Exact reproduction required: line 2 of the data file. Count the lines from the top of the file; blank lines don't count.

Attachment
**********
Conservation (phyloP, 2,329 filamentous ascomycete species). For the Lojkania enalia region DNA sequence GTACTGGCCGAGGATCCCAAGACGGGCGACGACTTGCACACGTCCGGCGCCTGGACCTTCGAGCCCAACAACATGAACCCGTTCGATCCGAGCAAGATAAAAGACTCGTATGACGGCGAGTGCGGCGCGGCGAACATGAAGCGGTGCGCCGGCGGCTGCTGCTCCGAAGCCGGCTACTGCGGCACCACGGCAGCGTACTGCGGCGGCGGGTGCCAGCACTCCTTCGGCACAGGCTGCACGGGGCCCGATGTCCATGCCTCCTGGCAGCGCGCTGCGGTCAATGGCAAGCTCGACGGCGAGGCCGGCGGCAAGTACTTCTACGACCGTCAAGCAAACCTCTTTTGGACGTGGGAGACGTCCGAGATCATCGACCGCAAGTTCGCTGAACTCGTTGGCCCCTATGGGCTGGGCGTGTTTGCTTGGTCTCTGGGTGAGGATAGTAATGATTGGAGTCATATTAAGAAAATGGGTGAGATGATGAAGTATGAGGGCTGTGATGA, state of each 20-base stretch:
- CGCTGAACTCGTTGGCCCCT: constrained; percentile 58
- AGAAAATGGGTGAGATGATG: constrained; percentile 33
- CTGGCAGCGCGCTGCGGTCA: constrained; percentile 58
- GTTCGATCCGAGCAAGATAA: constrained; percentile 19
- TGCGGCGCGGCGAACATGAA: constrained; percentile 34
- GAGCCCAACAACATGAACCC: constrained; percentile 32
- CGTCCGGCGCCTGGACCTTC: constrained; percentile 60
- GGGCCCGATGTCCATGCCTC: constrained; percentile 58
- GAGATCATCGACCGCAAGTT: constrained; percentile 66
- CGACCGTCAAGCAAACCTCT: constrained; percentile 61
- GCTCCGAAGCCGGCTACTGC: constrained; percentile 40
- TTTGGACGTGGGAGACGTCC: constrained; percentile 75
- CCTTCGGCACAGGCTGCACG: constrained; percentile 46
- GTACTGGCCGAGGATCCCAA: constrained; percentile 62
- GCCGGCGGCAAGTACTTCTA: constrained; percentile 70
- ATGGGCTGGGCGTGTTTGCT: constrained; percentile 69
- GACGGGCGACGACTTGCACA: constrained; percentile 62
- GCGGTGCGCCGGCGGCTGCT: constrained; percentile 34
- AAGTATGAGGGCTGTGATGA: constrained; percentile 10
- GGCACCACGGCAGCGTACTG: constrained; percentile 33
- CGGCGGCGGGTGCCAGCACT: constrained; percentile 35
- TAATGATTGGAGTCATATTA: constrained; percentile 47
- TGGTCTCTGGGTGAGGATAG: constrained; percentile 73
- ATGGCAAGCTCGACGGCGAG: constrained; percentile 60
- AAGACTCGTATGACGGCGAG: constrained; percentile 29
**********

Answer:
- CGCTGAACTCGTTGGCCCCT: constrained; percentile 58